He hastened to say, in tolerable French, that her will should be a law to them in every respect, and that she was at perfect liberty to wear the mask till it was her pleasure to lay it aside. She understood him; for she replied, by a very imperfect attempt, in the same language, to express her gratitude for the permission, as she seemed to regard it, of retaining her disguise.

The Doctor proceeded to other arrangements; and, for the satisfaction of those readers who may love minute information, we record, that Luckie Simson, the first in the race, carried as a prize the situation of sick-nurse beside the delicate patient; that Peg Thomson was permitted the privilege of recommending her good-daughter, Bet Jamieson, to be wet-nurse; and an oe, or grandchild, of Luckie Jaup was hired to assist in the increased drudgery of the family; the Doctor thus, like a practised minister, dividing among his trusty adherents such good things as fortune placed at his disposal.

About one in the morning the Doctor made his appearance at the Swan Inn, and acquainted the stranger gentleman, that he wished him joy of being the father of a healthy boy, and that the mother was, in the usual phrase, as well as could be expected.

The stranger heard the news with seeming satisfaction, and then exclaimed, “He must be christened, Doctor! he must be christened instantly!”

“There can be no hurry for that,” said the Doctor.

We think otherwise,” said the stranger, cutting his argument short. “I am a Catholic, Doctor, and as I may be obliged to leave this place before the lady is able to travel, I desire to see my child received into the pale of the Church. There is, I understand, a Catholic priest in this wretched place?”

“There is a Catholic gentleman, sir, Mr. Goodriche, who is reported to be in orders.”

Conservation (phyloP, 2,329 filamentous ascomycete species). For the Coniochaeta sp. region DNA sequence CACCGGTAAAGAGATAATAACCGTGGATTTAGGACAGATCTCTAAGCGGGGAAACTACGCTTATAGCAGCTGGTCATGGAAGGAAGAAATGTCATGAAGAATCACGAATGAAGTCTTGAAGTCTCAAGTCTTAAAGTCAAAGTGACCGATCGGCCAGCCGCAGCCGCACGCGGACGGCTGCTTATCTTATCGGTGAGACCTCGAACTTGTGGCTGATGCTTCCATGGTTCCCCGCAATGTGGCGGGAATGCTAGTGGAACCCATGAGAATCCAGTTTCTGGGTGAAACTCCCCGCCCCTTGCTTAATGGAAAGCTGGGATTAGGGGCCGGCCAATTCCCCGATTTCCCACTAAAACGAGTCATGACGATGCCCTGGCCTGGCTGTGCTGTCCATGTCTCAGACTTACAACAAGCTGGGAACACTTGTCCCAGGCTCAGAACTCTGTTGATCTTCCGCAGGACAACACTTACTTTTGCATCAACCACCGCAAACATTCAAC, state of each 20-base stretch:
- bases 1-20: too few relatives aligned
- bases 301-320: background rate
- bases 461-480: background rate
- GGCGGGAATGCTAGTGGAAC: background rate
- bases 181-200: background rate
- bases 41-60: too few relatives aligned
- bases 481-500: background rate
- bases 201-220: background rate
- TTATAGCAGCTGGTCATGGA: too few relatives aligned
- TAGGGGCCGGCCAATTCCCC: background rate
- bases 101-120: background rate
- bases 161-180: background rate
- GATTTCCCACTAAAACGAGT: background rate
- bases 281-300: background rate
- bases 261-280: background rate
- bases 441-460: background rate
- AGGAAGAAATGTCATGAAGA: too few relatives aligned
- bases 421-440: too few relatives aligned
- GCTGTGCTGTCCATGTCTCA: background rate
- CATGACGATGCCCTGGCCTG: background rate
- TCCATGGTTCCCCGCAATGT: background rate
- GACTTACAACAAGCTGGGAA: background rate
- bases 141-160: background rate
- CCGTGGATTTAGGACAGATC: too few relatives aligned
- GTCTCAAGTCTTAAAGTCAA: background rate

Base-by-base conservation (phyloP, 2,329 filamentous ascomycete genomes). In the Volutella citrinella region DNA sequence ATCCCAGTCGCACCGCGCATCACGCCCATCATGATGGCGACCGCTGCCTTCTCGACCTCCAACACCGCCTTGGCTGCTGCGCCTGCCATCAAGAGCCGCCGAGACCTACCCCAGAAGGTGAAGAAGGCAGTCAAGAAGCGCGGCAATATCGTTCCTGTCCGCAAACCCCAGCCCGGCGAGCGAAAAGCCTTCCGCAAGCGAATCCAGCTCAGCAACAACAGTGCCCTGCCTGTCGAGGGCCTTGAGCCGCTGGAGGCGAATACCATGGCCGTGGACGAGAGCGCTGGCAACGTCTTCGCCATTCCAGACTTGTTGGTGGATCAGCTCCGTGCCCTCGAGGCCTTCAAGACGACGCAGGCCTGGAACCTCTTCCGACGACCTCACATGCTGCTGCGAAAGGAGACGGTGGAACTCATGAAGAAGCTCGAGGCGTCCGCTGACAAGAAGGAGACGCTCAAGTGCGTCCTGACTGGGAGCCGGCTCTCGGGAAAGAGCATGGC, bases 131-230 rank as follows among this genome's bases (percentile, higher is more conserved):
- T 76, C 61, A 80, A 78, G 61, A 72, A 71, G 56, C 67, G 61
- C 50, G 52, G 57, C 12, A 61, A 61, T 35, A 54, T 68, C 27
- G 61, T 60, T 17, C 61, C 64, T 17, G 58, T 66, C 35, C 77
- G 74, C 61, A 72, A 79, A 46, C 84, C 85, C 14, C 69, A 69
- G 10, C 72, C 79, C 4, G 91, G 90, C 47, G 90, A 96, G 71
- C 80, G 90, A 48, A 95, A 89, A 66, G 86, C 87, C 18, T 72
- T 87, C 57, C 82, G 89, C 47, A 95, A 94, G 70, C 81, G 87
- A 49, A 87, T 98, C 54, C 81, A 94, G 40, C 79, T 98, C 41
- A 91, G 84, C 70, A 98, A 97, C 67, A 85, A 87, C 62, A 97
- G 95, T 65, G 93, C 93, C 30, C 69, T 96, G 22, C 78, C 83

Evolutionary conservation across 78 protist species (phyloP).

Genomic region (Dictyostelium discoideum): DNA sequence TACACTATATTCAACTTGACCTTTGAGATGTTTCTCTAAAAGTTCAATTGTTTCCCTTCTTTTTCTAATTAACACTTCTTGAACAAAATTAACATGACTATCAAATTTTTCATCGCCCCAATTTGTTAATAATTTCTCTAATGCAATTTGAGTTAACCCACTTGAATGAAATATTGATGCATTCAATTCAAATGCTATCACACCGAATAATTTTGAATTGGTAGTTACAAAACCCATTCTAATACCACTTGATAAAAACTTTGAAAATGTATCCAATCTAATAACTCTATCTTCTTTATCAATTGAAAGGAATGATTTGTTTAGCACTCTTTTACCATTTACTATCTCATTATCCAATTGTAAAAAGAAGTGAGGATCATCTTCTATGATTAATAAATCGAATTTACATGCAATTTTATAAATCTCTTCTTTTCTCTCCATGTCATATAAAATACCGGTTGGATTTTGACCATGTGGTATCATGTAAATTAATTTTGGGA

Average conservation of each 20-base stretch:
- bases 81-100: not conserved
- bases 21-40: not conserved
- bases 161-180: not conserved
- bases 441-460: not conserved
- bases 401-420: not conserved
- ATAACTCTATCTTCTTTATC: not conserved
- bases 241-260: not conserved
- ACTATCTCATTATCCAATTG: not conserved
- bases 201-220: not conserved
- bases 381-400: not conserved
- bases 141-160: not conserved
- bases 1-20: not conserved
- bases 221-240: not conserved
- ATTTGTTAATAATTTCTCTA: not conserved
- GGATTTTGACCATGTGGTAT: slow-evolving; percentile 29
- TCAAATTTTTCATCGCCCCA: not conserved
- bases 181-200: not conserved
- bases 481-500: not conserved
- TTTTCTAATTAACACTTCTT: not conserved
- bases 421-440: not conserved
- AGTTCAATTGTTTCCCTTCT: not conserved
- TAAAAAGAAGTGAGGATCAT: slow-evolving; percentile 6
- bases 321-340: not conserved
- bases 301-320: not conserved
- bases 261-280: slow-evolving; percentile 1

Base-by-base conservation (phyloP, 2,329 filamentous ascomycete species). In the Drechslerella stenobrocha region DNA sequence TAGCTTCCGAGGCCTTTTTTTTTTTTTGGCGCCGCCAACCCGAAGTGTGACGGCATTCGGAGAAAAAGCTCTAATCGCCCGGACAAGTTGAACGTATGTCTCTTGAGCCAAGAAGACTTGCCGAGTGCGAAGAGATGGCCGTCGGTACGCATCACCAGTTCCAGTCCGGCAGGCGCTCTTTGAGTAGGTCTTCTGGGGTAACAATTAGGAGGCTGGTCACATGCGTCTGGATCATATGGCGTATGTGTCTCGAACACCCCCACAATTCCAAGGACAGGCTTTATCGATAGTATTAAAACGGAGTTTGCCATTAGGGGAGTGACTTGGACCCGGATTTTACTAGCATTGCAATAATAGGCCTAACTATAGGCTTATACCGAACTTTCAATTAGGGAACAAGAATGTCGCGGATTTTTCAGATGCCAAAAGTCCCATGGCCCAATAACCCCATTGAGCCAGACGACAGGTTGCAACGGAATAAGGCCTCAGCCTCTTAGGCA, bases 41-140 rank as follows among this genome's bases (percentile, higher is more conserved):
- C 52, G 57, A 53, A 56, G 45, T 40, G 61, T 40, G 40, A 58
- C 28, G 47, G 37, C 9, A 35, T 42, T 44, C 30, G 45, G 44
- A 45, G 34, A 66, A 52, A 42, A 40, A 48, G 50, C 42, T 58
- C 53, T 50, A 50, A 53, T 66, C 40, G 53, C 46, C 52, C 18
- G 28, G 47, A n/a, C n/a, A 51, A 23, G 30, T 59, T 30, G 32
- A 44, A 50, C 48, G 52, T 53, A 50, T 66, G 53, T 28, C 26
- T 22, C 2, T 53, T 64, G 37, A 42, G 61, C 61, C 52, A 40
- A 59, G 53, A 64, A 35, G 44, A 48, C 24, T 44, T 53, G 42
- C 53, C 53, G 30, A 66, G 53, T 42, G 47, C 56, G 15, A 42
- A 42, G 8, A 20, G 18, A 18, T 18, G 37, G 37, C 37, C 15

“I commend your caution, Doctor,” said the stranger; “it is dangerous to be too positive on any subject. I will bring that same Mr. Goodriche to your house to-morrow.”

Gray hesitated for a moment. “I am a Presbyterian Protestant, sir,” he said, “a friend to the constitution as established in Church and State, as I have a good right, having drawn his Majesty's pay, God bless him, for four years, as surgeon's mate in the Cameronian regiment, as my regimental Bible and commission can testify. But although I be bound especially to abhor all trafficking or trinketing with Papists, yet I will not stand in the way of a tender conscience. Sir, you may call with Mr. Goodriche, when you please, at my house; and undoubtedly, you being, as I suppose, the father of the child, you will arrange matters as you please; only, I do not desire to be though an abettor or countenancer of any part of the Popish ritual.”

“Enough, sir,” said the stranger haughtily, “we understand each other.”

The next day he appeared at the Doctor's house with Mr. Goodriche, and two persons understood to belong to that reverend gentleman's communion. The party were shut up in an apartment with the infant, and it may be presumed that the solemnity of baptism was administered to the unconscious being, thus strangely launched upon the world. When the priest and witnesses had retired, the strange gentleman informed Mr. Gray, that, as the lady had been pronounced unfit for travelling for several days, he was himself about to leave the neighbourhood, but would return thither in the space of ten days, when he hoped to find his companion able to leave it.

“And by what name are we to call the child and mother?”

“The infant's name is Richard.”

“But it must have some sirname—so must the lady—She cannot reside in my house, yet be without a name.”

“Call them by the name of your town here—Middlemas, I think it is?”

“Yes, sir.”

“Well, Mrs. Middlemas is the name of the mother, and Richard Middlemas of the child—and I am Matthew Middlemas, at your service. This,” he continued, “will provide Mrs. Middlemas in every thing she may wish to possess—or assist her in case of accidents.” With that he placed L100 in Mr. Gray's hand, who rather scrupled receiving it, saying, “He supposed the lady was qualified to be her own purse-bearer.”